More on Rollover Accidents
If you own an SUV, minivan, or truck, there is a very real threat that you should be aware of – rollovers. Approximately 280,000 rollover accidents are reported each year with an outstanding 10,000 fatalities, according to the National Highway Traffic Safety Administration (NHTSA). SUVs are most likely to roll over when a serious accident takes place, and the number one reason for this is because they often carry heavier loads than other vehicles, which make them more top-heavy and more likely to be involved in rollover accidents.
What Are Some Ways to Prevent These Accidents?
- Seatbelts are always important to remember. Never go without! Seatbelts prevent ejection from the vehicle in the event of a rollover. In 2006 alone, nearly 67% of people killed in rollover accidents weren’t wearing a seatbelt at all.
- “Side head curtain airbags” should be equipped in vehicles to prevent occupant head contact with the ground and ejection from vehicle.
- Roof crush should never be an issue. Therefore, vehicle roofs should always be built to resist crushing into the passenger compartment during a rollover event. Roof crush can cause occupant injury or death. According to a 2008 report by IIHS, roof weakness is a contributing factor in deaths and injuries associated with these types of accidents. The U.S. Government actually requires that a roof sustain no more than 5 inches of crush while supporting 1.5 times the vehicle’s weight.
Why Are Rollovers So Dangerous?
- Pickups and SUVs are more prone to rolling over because they have a higher center of gravity than passenger cars.
- They have relatively narrower track widths, which is the distance between right and left tires.
- They are more likely than passenger cars to be driven on rural roads where most rollovers occur.
There is a good chance that, when a rollover crash occurs, you will sustain very serious injuries or possibly even death. The likelihood of death is increased due to the tendency for vehicle occupants to be ejected from their vehicle when it tips.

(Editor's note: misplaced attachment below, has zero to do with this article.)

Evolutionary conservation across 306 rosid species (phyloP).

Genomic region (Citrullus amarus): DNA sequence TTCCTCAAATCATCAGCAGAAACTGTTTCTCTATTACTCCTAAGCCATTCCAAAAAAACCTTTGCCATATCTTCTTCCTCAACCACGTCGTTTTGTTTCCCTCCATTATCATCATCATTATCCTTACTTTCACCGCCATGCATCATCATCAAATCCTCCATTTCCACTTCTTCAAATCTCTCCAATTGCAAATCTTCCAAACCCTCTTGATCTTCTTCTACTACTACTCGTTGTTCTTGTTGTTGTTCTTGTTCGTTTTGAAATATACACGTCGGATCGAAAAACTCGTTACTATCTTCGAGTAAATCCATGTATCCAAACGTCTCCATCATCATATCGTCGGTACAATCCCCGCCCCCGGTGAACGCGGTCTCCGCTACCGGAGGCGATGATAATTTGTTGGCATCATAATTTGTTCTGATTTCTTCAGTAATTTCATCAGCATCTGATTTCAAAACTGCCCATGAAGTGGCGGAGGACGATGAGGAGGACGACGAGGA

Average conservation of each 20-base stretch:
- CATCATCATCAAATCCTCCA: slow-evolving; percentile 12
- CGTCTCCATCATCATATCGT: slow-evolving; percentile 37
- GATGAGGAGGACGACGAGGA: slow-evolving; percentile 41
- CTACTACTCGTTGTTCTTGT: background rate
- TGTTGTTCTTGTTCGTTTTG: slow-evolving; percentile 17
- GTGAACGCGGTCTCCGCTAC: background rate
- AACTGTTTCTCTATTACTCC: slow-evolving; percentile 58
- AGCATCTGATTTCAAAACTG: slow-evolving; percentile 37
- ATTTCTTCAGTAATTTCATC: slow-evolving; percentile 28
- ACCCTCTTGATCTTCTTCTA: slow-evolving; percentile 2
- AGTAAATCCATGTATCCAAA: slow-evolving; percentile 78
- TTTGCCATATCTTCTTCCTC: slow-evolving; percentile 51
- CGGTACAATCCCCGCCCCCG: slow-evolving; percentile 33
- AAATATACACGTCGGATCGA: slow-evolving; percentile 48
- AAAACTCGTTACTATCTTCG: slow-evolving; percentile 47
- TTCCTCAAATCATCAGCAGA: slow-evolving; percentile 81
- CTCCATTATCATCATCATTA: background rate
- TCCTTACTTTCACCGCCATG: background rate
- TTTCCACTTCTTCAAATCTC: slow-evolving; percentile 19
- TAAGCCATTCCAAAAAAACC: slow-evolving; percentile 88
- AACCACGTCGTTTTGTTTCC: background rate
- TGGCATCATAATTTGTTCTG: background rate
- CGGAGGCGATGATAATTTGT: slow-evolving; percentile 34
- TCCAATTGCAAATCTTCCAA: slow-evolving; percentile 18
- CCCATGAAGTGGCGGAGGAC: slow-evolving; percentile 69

What is the Rollover Accident Risk Rating System?
You should be aware that trucks and cars, at this time, are not subject to a federal rollover standard. However, the pressure for a standard like this has been growing significantly over the years. The NHTSA has introduced a rollover rating system since 2001, which helps predict what vehicles may have a greater likelihood to overturn in accidents. The rollover ratings are based on an engineering analysis of each vehicle’s center of gravity and the width between the front tires, and then the results are taken and compared with police accident reports for confirmation. Five stars equals a rollover risk of less than 10%, whereas one star indicates a greater than 40% rollover risk.
- The vehicle “trips” over an object, such as a curb, guardrail, or uneven pavement.
- The vehicle turns too quickly or sharply for the speed it is traveling and rolls over.
- The vehicle falls down an embankment.
- The vehicle received a side-impact from another vehicle in a multi-vehicle crash.
- There was driver error, equipment failure, road conditions, and road design involved.
You may sustain very serious injuries in the event of a rollover accident, such as broken bones, amputation, spinal cord injuries, and head injuries. Due to this fact, if one of these accidents occurs, you may be entitled to financial compensation. If negligence from another driver took place, you may be able to receive compensation from things like lost wages or even pain and suffering. Pick up your phone and call MDL today to see where you stand. You can schedule a consultation and have all of your questions answered today!